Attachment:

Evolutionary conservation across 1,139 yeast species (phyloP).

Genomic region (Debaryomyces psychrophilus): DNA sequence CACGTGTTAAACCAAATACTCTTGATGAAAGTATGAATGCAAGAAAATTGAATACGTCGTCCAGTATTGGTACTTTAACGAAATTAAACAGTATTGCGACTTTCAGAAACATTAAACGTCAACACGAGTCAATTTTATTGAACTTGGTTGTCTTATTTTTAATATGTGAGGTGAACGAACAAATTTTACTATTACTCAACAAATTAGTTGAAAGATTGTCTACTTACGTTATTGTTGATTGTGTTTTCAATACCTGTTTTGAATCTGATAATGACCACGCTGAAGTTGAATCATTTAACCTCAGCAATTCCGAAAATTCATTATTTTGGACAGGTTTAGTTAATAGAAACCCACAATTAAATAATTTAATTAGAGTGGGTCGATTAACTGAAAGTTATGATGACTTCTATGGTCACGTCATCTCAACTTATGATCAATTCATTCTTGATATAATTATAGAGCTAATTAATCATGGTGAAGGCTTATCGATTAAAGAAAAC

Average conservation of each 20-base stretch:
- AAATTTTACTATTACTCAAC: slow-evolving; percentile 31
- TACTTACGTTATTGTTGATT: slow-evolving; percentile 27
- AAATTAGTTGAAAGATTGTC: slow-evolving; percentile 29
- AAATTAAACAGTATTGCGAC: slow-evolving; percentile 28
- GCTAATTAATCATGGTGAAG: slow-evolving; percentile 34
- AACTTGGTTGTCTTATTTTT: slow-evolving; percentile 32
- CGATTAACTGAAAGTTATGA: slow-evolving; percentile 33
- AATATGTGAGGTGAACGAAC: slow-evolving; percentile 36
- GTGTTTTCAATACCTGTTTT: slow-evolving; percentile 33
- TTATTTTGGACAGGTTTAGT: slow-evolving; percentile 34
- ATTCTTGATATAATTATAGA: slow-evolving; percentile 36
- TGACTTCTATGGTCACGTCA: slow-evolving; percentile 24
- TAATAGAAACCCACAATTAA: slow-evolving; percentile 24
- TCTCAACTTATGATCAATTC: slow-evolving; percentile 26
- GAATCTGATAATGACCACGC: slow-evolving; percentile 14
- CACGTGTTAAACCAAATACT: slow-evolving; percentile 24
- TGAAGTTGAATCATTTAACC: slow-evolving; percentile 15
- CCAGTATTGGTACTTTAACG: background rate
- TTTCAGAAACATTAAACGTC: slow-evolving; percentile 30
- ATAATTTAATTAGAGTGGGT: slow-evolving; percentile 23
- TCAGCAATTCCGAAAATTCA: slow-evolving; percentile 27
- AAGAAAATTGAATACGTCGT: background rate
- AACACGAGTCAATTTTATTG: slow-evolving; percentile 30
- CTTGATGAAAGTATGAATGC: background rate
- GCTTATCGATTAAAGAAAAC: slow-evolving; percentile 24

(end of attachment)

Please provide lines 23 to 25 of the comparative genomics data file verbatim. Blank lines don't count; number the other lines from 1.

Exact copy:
- ATAATTTAATTAGAGTGGGT: slow-evolving; percentile 23
- TCAGCAATTCCGAAAATTCA: slow-evolving; percentile 27
- AAGAAAATTGAATACGTCGT: background rate